Baby Copperheads Are Now Emerging – Here’s Why You Should Be On The Alert

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If you’ve lived in North Carolina during the summer months, you’ve undoubtedly heard of the copperhead and its deadly venom, but what you may not have heard is that baby copperheads can often be the most dangerous.

While copperhead offspring have smaller venom glands, smaller fangs, and a smaller amount of venom in their bodies, they have been known to completely empty their venom glands when striking in defense. When adults bite, they’re careful to release a specific amount of venom according to what it is attacking in a process called venom metering, but juveniles often don’t yet have as much control – especially when scared.

As we enter the later half of summer, these juveniles are beginning to emerge all across our state. According to the NC Wildlife Commission, copperheads can produce up to 18 snakes per litter during the middle to end of summer.

If you do a lot of walking or hiking around the Charlotte region, it’s recommended that you carry a snake bite kit and/or venom extractor in your backpack or car.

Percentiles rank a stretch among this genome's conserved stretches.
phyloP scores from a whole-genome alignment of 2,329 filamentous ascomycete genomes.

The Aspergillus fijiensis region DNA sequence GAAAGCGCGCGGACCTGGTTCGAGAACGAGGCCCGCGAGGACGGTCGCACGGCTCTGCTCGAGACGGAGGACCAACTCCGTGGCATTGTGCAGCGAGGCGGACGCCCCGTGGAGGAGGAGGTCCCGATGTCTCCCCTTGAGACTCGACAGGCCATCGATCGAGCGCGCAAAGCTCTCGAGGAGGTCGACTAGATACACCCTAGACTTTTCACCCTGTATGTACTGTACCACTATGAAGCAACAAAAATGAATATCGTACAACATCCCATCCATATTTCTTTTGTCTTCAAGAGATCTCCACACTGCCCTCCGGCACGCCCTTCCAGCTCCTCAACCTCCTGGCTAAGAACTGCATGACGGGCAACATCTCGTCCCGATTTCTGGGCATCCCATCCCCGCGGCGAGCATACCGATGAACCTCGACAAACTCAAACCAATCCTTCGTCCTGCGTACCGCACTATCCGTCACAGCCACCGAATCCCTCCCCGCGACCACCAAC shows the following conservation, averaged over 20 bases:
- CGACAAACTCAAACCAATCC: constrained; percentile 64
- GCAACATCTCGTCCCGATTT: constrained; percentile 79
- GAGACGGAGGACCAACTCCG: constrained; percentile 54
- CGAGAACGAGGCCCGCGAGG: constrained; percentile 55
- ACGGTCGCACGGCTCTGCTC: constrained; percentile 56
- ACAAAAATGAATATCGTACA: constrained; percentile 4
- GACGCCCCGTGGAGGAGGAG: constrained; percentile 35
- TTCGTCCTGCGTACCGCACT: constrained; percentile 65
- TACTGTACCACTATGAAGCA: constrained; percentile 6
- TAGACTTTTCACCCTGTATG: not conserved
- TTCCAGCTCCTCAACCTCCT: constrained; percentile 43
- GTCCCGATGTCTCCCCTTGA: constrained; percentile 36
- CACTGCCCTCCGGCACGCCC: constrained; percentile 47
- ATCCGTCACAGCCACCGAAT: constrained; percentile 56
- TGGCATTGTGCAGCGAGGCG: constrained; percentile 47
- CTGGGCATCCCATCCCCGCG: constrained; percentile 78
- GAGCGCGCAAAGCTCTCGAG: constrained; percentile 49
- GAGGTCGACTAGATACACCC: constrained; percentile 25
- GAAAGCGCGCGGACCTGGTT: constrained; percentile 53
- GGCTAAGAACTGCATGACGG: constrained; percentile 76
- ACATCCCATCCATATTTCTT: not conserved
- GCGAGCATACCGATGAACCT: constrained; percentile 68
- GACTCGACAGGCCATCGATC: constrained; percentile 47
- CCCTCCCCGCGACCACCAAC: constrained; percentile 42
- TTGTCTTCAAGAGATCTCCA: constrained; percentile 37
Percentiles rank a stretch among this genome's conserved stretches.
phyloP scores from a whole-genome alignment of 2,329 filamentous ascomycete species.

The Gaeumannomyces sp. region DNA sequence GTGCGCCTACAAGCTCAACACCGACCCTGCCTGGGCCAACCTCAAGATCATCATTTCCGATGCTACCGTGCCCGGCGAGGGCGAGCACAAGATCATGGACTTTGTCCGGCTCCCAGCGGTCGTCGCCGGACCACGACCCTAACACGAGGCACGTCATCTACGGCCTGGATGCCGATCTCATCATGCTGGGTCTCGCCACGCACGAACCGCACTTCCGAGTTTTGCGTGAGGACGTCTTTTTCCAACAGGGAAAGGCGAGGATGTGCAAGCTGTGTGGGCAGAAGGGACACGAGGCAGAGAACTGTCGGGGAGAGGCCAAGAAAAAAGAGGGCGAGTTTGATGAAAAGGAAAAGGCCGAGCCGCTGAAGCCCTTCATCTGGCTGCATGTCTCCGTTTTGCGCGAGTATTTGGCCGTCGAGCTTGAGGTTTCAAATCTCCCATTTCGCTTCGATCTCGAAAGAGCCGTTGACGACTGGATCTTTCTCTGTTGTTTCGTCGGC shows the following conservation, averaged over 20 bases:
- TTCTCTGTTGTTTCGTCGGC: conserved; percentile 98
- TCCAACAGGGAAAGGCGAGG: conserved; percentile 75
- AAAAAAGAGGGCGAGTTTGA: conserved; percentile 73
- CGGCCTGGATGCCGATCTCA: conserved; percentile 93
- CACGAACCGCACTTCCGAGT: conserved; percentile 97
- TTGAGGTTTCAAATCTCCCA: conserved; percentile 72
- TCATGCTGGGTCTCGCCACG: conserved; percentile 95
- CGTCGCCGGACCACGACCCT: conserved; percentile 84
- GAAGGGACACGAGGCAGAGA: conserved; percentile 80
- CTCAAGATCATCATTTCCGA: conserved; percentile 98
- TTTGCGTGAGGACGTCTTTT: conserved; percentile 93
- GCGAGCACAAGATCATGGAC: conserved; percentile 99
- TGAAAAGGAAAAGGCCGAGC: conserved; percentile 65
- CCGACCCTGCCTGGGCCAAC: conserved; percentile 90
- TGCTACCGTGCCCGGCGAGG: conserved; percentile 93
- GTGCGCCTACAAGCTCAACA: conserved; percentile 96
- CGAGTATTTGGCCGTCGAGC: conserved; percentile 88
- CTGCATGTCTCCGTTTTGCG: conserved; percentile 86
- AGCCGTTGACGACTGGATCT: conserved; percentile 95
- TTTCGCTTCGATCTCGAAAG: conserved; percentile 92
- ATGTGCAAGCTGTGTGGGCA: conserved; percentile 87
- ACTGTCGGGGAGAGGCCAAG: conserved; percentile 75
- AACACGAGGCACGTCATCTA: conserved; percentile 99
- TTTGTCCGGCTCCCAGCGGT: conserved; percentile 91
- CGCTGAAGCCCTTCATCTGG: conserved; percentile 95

The Carolina Poison Center also suggests that:

If bitten by a snake, you SHOULD:

  • Sit down and stay calm.
  • Gently wash the area with warm, soapy water.
  • Remove any jewelry or tight clothing near the bite site.
  • Keep the bitten area still, if possible, and raise it to heart level.
  • Call the Carolinas Poison Center:  1-800-222-1222.

If bitten by a snake, you SHOULD NOT:

  • Ice the area.  Icing causes additional tissue damage.
  • Make and apply a tourniquet or any tight bandage.  It’s better for the venom to flow through the body than for it to stay in one area.
  • Attempt to catch or kill the snake.

If a snakebite victim is having chest pain, difficulty breathing, face swelling, or has lost consciousness, call 911 immediately.

Call Carolinas Poison Center at 1-800-222-1222 for questions about a snake bite or for more information.

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